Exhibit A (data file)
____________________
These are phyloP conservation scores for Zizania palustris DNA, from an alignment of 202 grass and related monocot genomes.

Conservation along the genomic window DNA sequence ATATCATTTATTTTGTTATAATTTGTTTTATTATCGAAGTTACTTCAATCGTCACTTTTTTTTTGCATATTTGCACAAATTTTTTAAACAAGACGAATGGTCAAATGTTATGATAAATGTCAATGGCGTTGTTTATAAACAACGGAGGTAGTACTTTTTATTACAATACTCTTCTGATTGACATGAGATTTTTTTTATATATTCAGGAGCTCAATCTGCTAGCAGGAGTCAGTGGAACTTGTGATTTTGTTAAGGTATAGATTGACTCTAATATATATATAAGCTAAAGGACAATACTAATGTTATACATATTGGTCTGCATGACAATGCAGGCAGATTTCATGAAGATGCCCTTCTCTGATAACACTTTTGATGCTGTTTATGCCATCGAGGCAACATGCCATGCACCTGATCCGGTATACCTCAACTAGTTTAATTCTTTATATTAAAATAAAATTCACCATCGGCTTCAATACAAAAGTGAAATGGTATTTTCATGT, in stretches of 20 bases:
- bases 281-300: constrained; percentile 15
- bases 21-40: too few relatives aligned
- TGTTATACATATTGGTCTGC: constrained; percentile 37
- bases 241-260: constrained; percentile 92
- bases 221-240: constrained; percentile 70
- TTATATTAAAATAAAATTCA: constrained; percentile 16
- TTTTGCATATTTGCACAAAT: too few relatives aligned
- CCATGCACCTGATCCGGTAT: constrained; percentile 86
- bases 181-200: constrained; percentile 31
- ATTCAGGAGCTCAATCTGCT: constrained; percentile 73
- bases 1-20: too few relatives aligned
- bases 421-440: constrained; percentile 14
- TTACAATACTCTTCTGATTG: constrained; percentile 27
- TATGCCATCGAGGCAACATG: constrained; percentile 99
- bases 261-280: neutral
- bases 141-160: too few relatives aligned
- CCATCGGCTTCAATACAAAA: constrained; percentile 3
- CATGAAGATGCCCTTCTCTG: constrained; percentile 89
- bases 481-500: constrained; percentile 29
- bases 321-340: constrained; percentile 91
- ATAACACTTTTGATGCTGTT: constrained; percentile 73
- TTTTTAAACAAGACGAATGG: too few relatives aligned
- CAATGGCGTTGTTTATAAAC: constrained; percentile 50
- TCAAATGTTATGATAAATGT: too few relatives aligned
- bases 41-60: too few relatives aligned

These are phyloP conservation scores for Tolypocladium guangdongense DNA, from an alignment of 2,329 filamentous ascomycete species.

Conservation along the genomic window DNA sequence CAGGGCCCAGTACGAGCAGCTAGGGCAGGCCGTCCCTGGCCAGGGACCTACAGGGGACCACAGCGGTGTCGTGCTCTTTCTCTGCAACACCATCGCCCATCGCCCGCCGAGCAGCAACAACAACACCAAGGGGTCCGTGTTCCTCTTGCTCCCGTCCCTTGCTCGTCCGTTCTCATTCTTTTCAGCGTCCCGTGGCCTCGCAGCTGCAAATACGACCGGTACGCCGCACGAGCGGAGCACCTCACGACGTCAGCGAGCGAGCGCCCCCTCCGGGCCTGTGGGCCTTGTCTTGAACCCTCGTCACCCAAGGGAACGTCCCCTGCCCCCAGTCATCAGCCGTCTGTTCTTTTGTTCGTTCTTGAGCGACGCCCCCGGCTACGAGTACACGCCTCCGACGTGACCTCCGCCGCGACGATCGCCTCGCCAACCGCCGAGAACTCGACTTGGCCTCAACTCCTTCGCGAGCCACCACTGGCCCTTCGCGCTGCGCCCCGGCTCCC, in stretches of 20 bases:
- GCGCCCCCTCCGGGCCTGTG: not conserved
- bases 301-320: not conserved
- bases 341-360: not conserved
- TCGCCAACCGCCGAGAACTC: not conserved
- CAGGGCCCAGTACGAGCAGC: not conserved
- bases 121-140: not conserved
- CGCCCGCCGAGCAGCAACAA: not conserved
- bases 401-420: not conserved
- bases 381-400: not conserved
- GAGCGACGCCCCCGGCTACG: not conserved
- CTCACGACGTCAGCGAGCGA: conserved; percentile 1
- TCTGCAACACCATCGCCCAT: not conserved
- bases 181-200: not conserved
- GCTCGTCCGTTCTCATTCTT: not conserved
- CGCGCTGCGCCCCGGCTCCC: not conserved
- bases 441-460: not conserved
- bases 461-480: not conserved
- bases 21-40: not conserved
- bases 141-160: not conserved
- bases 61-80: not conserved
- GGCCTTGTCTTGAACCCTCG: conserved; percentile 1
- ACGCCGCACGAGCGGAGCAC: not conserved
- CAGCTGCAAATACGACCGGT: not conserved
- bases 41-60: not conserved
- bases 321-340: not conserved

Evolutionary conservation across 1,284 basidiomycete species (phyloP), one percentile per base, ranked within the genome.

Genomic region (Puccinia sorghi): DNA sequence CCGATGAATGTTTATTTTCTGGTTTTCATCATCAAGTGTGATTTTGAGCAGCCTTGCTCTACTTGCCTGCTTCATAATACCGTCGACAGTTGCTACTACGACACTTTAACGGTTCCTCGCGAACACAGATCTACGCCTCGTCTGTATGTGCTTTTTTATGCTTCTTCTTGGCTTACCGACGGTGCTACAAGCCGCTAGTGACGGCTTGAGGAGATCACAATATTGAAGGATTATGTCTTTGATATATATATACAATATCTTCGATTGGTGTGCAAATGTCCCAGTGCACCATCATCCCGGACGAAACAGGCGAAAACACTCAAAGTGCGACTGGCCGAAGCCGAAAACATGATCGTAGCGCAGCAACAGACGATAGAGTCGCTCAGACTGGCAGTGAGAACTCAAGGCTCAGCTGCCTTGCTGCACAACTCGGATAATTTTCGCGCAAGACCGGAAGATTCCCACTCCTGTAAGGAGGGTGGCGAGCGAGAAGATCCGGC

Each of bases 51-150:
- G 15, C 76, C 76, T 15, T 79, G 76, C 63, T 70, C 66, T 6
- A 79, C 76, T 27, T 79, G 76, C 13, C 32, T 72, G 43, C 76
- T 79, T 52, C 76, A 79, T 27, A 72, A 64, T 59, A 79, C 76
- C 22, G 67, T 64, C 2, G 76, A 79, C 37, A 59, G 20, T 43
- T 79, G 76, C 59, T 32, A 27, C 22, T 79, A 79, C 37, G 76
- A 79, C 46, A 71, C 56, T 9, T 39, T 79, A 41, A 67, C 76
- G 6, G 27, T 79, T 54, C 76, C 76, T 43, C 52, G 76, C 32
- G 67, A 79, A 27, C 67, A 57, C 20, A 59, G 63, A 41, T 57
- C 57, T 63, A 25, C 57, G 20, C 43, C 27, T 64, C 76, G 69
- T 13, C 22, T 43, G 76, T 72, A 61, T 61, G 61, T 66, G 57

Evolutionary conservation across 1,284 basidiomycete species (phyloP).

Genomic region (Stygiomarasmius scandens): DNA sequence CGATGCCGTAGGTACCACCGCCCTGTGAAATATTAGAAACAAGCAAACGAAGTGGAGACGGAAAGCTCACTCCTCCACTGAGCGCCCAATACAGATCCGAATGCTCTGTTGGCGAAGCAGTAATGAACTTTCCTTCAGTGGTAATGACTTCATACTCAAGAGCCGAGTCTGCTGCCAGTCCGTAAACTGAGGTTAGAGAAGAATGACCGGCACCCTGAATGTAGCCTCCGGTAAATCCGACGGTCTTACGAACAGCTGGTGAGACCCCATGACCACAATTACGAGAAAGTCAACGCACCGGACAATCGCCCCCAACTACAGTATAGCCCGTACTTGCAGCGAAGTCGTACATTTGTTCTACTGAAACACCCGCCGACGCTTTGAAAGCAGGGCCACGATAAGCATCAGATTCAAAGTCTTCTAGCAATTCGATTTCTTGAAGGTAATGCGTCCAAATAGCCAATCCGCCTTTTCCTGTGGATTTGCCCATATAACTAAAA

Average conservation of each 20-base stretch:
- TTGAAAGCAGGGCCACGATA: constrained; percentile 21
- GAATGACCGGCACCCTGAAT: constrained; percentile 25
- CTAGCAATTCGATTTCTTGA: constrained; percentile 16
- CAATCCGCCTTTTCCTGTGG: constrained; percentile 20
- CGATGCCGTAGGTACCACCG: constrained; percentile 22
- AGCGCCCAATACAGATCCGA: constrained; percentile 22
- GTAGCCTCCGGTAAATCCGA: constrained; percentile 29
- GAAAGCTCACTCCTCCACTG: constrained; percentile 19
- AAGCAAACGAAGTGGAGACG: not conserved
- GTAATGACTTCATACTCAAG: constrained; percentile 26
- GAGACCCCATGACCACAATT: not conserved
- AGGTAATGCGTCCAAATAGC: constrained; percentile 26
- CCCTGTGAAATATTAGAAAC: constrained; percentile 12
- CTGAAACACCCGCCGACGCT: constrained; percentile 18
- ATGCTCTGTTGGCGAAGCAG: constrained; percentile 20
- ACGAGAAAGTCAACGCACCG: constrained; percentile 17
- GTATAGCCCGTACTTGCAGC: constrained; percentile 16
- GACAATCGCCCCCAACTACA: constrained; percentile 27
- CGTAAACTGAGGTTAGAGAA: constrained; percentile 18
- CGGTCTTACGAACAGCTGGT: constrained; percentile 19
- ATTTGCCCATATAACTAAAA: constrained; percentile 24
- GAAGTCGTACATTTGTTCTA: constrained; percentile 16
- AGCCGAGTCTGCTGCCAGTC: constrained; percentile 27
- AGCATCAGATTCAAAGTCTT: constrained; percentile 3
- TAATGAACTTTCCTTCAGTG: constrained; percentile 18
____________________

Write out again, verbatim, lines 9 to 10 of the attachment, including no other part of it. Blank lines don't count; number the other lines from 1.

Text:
- TTTTGCATATTTGCACAAAT: too few relatives aligned
- CCATGCACCTGATCCGGTAT: constrained; percentile 86